Emily Dickinson Poetry Discussion Group (2018 - 2019)

The Emily Dickinson Museum's Poetry Discussion group meets monthly September through May (except for December) for lively conversation about Emily Dickinson’s poetry and letters.  Featured facilitators each month offer fresh perspectives on Dickinson's poetry. While no RSVP is required, participants are invited to e-mail  edmprograms@emilydickinsonmuseum.org to receive a list of poems for discussion.

Time: Noon - 2 p.m.

Location: The Poetry Discussion Group meets at the Center for Humanistic Inquiry, on the second floor of Amherst College's Frost Library. Attendees are welcome to bring a bag lunch; beverages and a sweet snack are provided. Participants should report directly to the Library, and do not need to stop at the Museum.

Parking: Free parking for this program is available in the Amherst College Alumni Lot. Visitors to campus with any official state-issued Handicapped placards are permitted to park in any marked handicapped spot on campus without obtaining any additional permits from Amherst College.

For a campus map, click this link

Fee: The fee for Museum Friends is $12/session; the general fee is $15/session. Season subscriptions are $80 for Museum members and $105 for non-members. To become a Friend of the Emily Dickinson Museum and enjoy member discounts, click here.

For more information, contact the Program Department: edmprograms@emilydickinsonmuseum.org or call (413) 542-2034.

 2018-2019 Season

  • Friday September 21, 2018

Session Topic: Tropic Hints
This discussion will take its inspiration from Dickinson's 1879 exchange with her Amherst childhood friend Helen Hunt Jackson. Jackson was much taken with Dickinson's bird poems, and suggested Dickinson try her hand at the oriole. Dickinson obliged with "One of the ones that Midas touched," and added, for good measure, her famous riddle poem "A route of evanescence." We will explore the themes and strategies of some of Dickinson's bird poems ("To hear an oriole sing," for example), with the discussion opening out on such topics as Dickinson and the tropics and Dickinson's riddle poems.

 Leader: Christopher Benfey is Andrew W. Mellon Professor of English at Mount Holyoke. He is a frequent contributor to the New York Review of Books and the The New York Times Book Review. He has received fellowships from the Guggenheim Foundation and the National Endowment for the Humanities. He is the author of four books about the American Gilded Age, including A Summer of Hummingbirds: Love, Art, and Scandal in the Intersecting Worlds of Emily Dickinson, Mark Twain, Harriet Beecher Stowe, and Martin Johnson Heade, which won the 2009 Christian Gauss Award of Phi Beta Kappa. Benfey was elected a Fellow of the American Academy of Arts and Sciences in 2012.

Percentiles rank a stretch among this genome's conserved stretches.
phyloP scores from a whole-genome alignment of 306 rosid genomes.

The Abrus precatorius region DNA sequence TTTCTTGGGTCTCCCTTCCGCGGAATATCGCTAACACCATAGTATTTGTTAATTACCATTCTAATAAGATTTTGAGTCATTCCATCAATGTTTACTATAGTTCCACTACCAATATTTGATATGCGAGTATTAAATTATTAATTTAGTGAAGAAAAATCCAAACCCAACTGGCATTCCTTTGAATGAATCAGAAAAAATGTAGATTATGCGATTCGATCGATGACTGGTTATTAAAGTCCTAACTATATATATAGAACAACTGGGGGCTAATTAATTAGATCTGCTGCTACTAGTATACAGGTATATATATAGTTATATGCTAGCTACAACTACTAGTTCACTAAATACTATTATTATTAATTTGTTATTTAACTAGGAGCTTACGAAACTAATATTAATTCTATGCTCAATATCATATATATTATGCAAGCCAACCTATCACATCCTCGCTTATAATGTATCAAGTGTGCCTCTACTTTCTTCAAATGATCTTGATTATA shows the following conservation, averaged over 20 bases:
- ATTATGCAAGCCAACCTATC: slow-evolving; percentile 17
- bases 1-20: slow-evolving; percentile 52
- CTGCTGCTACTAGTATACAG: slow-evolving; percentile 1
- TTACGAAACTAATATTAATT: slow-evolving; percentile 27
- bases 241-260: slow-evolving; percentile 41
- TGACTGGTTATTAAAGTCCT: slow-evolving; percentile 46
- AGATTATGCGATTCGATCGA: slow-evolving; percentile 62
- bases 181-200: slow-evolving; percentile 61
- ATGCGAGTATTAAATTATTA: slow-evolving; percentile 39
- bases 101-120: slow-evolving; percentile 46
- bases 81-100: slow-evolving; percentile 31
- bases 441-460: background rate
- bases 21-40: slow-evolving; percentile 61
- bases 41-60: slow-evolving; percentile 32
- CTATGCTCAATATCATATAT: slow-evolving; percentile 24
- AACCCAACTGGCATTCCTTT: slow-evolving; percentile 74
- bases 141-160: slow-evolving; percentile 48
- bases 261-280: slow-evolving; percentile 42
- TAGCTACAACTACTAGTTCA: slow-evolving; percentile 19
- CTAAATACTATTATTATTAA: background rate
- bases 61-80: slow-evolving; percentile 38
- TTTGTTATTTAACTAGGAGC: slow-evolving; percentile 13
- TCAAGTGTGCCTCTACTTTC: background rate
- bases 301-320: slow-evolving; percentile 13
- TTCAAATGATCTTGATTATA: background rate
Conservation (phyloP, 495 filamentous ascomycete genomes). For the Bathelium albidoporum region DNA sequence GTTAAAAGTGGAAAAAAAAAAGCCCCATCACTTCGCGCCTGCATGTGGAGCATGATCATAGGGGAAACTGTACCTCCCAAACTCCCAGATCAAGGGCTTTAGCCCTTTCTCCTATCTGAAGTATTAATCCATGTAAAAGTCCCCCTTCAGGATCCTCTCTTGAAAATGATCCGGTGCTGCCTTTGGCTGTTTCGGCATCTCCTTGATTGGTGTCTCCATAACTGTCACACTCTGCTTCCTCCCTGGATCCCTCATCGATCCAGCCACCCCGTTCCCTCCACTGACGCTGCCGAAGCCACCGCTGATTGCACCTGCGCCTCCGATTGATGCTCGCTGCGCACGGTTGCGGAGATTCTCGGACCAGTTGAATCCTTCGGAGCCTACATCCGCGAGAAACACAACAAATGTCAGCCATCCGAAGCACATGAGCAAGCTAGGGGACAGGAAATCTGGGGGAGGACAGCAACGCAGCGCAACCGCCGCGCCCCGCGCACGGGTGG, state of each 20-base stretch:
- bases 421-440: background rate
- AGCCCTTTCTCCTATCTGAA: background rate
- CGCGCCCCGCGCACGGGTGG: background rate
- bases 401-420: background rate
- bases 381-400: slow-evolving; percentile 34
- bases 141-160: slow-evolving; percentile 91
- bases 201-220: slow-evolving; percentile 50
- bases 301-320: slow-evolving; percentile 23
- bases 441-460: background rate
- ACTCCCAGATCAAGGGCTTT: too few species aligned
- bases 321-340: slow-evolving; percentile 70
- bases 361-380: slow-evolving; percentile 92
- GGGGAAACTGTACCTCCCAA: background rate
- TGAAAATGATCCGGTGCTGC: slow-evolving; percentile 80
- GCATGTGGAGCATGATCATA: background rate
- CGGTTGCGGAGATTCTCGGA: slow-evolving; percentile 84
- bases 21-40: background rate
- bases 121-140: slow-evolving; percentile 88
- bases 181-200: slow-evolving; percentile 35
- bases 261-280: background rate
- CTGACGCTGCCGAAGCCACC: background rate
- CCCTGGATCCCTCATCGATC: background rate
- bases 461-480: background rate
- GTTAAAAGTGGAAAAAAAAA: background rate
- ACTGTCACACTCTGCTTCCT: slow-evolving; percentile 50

• Friday October 19, 2018

Session Topic: A Revolution in Locality, 2: Deep Cuts from the Middle Fascicles
In this discussion, we will examine how Dickinson surveys and represents a very intimate locality, which positions her natural surroundings from her point of view at the Homestead

Leader: David Razor
In addition to planting and weeding at the museum’s Garden Days each spring, David Razor is a May 2019 PhD Candidate in 19th Century American Literature at Brandeis University.  His work explores the intersection between literature, toxic public rhetoric and private languages in the work of Poe, Hawthorne, Melville and Dickinson.  He has presented papers at the Herman Melville Society, the American Literature Association and the National Humanities Conference, where he documented pedagogical approaches from teaching 10-Week seminars that were able to focus exclusively on “big” novels such as Moby Dick as well as Emily Dickinson’s beloved Middlemarch.  At Brandeis, David was awarded the University Prize Instructorship, and in 2018, led two Dickinson seminars for the Brandeis BOLLI Program. Previously for 9 years in a California high school, David taught AP English, as well as British Literature.  He served as a Master Teacher for the California State University.

  • Friday November 16, 2018

Session Topic: Emily Dickinson's Planet
When Emily Dickinson wrote to Thomas Wentworth Higginson about “Planetary Forces,”  was she thinking about astrophysics? geopolitics ? environmental changes? Something more philosophical? What did the idea of earth’s planetarity mean to Dickinson and her circle, and what does it mean to us?

Leader:  Renée Bergland

  • Friday January 18, 2019
  • Friday February 15, 2019
  • Friday March 15, 2019
  • Friday April 19, 2019
  • Friday May 17, 2019